Cell autonomous cancer dependencies are now routinely identified using CRISPR loss-of-function viability screens. However, a bias exists that makes it difficult to assess the true essentiality of genes located in amplicons, since the entire amplified region can exhibit lethal scores. These false-positive hits can either be discarded from further analysis, which in cancer models can represent a significant number of hits, or methods can be developed to rescue the true-positives within amplified regions. We propose two methods to rescue true positive hits in amplified regions by correcting for this copy number artefact. The Local Drop Out (LDO) method uses the relative lethality scores within genomic regions to assess true essentiality and does not require additional orthogonal data (e.g. copy number value). LDO is meant to be used in screens covering a dense region of the genome (e.g. a whole chromosome or the whole genome). The General Additive Model (GAM) method models the screening data as a function of the known copy number values and removes the systematic effect from the measured lethality. GAM does not require the same density as LDO, but does require prior knowledge of the copy number values. Both methods have been developed with single sample experiments in mind so that the correction can be applied even in smaller screens. Here we demonstrate the efficacy of both methods at removing the copy number effect and rescuing hits from some of the amplified regions. We estimate a 70–80% decrease of false positive hits with either method in regions of high copy number compared to no correction.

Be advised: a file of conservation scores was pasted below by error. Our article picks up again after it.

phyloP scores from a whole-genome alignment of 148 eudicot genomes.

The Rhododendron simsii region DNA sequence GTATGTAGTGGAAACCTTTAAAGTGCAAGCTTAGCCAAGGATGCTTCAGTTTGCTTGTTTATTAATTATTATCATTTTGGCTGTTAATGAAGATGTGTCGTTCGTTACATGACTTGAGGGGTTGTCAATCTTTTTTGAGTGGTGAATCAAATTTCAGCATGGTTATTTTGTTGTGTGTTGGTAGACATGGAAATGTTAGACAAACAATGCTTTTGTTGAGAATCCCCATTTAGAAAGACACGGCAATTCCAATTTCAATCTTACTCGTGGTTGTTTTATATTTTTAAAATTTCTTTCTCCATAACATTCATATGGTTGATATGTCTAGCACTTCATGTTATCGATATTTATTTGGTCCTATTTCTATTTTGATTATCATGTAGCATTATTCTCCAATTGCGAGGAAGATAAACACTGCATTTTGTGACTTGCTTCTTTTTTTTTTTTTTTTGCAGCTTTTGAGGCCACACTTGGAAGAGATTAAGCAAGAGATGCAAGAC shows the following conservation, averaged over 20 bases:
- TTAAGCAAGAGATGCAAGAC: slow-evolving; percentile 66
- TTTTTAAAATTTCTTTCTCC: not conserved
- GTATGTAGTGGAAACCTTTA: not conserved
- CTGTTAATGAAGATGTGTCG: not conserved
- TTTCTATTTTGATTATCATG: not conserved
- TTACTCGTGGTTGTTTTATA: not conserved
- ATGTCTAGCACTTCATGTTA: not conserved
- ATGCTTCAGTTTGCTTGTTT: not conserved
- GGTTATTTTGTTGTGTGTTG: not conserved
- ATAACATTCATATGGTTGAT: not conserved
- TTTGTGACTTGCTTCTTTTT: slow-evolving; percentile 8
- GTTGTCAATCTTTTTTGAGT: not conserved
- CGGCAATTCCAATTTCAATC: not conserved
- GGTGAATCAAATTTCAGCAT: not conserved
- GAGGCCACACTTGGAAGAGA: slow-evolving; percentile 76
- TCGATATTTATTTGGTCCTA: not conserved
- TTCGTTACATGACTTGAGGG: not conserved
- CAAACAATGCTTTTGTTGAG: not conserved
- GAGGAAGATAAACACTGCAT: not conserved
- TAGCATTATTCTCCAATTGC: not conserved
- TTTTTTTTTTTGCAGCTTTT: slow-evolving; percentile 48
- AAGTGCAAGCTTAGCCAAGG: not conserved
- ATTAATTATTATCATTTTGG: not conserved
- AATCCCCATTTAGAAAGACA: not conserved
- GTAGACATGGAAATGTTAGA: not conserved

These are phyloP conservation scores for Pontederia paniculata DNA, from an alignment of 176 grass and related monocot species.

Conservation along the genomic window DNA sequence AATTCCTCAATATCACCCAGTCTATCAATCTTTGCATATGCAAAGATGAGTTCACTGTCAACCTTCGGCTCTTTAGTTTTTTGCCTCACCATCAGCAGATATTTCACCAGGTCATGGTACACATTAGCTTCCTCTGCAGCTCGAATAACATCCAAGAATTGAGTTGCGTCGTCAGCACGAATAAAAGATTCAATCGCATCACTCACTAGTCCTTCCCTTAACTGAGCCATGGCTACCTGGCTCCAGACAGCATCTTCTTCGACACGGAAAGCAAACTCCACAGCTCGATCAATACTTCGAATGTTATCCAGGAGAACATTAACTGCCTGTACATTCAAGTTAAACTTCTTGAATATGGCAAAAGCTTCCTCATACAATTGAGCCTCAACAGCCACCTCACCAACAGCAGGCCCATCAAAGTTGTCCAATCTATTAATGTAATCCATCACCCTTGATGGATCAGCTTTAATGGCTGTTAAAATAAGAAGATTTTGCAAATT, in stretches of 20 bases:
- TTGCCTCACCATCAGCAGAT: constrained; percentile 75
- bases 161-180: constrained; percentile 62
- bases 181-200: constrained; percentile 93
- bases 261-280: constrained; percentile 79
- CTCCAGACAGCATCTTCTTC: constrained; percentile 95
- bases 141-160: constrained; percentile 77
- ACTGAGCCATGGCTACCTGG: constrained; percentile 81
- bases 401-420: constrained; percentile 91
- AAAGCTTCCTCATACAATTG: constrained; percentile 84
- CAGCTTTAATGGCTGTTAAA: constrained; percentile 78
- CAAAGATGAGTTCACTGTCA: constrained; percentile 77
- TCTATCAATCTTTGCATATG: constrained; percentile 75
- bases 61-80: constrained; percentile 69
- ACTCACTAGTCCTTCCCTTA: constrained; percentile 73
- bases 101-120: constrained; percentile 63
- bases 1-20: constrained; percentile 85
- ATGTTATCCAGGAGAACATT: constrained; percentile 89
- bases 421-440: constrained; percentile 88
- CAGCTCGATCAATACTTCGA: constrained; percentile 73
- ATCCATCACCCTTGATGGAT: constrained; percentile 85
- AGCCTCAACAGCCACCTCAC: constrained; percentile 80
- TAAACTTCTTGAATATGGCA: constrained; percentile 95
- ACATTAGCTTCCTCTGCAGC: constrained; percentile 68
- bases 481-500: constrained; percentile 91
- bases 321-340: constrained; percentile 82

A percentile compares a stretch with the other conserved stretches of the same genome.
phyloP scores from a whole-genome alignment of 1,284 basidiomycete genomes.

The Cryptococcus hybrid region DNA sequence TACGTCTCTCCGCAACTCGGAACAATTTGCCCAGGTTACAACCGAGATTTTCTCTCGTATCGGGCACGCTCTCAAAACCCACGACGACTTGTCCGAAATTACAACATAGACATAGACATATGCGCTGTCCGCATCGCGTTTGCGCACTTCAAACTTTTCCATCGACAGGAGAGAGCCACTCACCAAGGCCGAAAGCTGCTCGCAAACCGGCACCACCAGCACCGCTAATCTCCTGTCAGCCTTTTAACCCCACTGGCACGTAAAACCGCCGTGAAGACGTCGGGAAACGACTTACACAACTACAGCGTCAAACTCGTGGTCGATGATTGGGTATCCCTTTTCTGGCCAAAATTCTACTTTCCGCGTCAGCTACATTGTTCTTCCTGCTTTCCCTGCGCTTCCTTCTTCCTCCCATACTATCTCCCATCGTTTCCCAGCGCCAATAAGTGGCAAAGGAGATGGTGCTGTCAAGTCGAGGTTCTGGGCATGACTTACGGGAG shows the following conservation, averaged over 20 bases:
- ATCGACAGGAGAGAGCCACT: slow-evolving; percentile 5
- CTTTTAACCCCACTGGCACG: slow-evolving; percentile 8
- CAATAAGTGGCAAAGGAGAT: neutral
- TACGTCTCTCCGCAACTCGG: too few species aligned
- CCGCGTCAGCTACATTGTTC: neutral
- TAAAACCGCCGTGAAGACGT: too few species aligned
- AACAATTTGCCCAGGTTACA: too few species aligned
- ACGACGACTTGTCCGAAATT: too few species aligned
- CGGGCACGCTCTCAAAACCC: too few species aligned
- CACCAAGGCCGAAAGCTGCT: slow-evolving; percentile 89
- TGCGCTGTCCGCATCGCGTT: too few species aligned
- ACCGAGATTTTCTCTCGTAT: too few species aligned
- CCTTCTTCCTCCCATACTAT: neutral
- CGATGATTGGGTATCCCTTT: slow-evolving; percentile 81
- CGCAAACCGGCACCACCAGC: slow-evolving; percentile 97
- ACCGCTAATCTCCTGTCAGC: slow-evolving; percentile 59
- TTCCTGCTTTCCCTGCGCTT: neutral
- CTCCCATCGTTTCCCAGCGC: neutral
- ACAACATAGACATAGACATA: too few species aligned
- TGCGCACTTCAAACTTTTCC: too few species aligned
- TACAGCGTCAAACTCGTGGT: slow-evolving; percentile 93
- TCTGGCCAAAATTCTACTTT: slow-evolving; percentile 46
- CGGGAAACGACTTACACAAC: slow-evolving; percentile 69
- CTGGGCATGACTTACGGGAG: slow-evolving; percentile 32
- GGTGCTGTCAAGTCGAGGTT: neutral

Cancer vulnerabilities have been identified by systematically disrupting individual genes in cancer cells and observing the resulting effect on cell proliferation. In recent years, a new gene editing technique called CRISPR has made it easier and cheaper to disrupt genes by precisely and completely suppressing the function of individual genes by cutting through its DNA. However, an artefact of the approach yields false positives: using CRISPR to target genes in regions of the genome which are abnormally repeated, called copy number alterations (CNA), has been shown to kill the investigated cells irrespective of the true essentiality of the amplified genes. This artefact is a particular issue when studying tumours, since CNAs are common in cancer. Additionally cancer-specific genes are known to selectively drive amplification, making the ability to assess the essentiality of genes in these regions even more important. Here we describe and provide the code to computationally correct for this artefact and recover the true essentiality of CNA genes.